Creative Group Head, The Wilderness Society, Melbourne
Bachelor of Communication Studies in Advertising Creativity
Communication skills are vital for anyone doing anything, anywhere, says AUT advertising alumnus Jono Aidney who now works in Melbourne for the environmental group The Wilderness Society.
“Who would have thought the same skills used to sell cars and microwave meals can also be used to create social change?
“My job is to sneak environmentalism into mainstream culture, acting as a conduit between environmentalists and everyday Australians. I’m lucky to work with passionate people doing amazing things. But if nobody knows about those amazing things, it’s hard to raise the money to keep doing them. By persuading new audiences to support our work, I’m using the skills I learned at AUT to help our organisation grow.”
Challenging conventional thinking
Jono decided to pursue his passion for environmentalism after a successful career as an advertising executive in New Zealand and Australia.
“While I’m of course proud of the awards I received throughout my advertising career, my main source of motivation has always been solving tricky problems. My favourite problem was creating a real-life Choose Your Own Adventure tale for the Melbourne Writers Festival. It was set in Melbourne’s CBD, and you could twist the narrative of your story by turning down different laneways.”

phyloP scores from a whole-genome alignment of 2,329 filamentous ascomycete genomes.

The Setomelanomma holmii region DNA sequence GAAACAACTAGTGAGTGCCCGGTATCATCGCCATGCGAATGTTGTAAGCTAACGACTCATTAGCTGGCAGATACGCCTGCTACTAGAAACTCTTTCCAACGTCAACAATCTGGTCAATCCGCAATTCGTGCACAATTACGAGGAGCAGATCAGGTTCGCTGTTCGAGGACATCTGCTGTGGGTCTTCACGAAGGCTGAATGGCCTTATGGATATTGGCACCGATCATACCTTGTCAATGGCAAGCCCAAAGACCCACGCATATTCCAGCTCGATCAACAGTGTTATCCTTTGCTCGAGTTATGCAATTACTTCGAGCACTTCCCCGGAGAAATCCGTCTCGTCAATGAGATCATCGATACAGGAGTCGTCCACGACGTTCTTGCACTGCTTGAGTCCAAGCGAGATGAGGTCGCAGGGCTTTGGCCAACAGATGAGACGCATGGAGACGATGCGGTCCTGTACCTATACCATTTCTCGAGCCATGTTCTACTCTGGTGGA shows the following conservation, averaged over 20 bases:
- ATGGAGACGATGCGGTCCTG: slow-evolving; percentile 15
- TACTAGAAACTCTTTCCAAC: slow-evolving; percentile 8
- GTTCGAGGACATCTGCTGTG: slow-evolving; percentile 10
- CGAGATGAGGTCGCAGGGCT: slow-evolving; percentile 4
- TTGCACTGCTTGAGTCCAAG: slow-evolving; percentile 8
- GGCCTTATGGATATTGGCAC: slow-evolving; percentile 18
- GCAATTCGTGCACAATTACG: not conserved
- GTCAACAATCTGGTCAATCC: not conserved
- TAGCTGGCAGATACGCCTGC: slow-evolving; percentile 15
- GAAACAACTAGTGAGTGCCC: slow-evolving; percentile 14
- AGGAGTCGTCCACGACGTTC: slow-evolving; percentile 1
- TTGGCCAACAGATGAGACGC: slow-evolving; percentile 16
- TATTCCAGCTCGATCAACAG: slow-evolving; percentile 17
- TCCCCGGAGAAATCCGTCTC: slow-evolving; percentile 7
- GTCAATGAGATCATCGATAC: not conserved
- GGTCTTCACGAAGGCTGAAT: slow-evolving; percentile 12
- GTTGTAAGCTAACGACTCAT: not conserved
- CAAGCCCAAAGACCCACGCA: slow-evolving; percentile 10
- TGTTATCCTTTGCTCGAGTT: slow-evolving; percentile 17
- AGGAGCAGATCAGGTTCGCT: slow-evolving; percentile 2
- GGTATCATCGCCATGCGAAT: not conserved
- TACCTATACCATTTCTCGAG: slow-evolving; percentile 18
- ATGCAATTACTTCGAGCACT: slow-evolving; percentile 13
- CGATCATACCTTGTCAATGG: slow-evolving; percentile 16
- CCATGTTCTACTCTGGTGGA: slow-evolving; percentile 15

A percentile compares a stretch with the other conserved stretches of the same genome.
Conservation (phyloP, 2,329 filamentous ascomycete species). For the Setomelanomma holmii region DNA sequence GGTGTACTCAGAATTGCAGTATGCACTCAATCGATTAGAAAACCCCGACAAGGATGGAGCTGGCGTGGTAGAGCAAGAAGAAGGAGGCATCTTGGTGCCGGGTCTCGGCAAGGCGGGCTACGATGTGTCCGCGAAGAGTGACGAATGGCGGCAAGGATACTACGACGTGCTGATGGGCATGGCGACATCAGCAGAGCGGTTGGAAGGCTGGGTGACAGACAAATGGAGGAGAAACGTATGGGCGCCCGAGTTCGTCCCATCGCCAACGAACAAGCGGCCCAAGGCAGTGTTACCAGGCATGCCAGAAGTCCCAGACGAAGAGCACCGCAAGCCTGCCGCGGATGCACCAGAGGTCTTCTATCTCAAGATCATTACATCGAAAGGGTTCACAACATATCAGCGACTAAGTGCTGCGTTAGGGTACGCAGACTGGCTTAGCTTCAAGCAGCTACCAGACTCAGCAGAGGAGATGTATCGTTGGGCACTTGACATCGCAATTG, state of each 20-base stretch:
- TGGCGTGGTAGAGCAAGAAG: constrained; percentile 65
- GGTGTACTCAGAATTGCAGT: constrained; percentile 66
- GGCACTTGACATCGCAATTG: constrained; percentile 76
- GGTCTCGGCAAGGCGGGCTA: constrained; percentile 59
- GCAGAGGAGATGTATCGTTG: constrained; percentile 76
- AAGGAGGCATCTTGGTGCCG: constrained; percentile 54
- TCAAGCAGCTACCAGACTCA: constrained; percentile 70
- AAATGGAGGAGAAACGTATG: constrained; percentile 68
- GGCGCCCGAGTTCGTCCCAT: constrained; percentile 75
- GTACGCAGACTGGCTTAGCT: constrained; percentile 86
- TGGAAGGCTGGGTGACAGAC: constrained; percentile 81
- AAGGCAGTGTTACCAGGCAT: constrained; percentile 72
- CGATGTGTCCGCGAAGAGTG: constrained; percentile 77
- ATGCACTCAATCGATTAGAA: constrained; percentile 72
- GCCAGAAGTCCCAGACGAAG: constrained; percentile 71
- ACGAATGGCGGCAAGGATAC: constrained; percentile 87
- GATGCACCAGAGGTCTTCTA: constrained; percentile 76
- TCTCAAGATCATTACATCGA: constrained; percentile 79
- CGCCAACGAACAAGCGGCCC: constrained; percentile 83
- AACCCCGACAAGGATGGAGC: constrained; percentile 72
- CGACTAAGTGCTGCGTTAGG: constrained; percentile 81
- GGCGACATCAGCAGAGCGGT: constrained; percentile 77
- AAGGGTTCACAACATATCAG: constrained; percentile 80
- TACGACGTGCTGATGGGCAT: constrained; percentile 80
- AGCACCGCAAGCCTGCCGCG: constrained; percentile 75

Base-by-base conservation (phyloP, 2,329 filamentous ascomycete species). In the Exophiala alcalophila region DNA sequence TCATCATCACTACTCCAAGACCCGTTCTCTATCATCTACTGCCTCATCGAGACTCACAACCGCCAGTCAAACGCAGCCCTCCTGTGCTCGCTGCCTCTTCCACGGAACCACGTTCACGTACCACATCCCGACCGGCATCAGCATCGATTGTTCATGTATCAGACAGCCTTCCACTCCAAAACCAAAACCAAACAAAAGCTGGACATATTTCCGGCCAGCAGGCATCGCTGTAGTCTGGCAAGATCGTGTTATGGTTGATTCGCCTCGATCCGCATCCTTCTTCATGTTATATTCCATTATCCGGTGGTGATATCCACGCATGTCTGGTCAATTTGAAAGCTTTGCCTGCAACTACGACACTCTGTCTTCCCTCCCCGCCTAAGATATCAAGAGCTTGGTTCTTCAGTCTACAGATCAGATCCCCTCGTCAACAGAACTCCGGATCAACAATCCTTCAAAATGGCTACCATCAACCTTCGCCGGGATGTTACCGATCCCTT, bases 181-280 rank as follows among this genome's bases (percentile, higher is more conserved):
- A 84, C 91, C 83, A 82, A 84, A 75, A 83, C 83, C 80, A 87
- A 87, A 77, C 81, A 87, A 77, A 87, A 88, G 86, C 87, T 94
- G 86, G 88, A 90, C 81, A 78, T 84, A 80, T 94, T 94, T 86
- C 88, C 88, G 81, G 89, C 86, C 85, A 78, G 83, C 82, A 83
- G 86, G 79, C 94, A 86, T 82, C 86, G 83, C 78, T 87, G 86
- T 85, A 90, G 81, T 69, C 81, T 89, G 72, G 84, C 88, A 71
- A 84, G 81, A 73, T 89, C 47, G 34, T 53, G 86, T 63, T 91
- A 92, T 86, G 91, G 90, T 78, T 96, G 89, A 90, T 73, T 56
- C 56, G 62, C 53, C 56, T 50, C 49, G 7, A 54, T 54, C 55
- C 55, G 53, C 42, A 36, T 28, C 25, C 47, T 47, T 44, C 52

As much as he enjoyed the problem-solving aspect of advertising, after a decade in the industry Jono realised he couldn’t stop thinking about social change and the environment.
“I was working at a big, exciting advertising agency when I started to think a lot about climate change and biodiversity loss. That’s why I decided to join The Wilderness Society.”
He decided to apply for AUT’s communications degree inspired by a family friend, Jono says.
“A friend of the family had studied at AUT and was working for Metro magazine. Writing sounded like a fun job. I chose to major in advertising because it felt rebellious, and advertising felt like an industry I wanted to impact myself upon.”
The mix of theory and practice was what Jono enjoyed most about his studies at AUT.
“I surprised myself by really enjoying the meaty academic stuff. It matured my thinking and helped me think differently about the practical work. I notice it in the media today – some of the most thoughtful public voices belong to people I studied with at AUT.”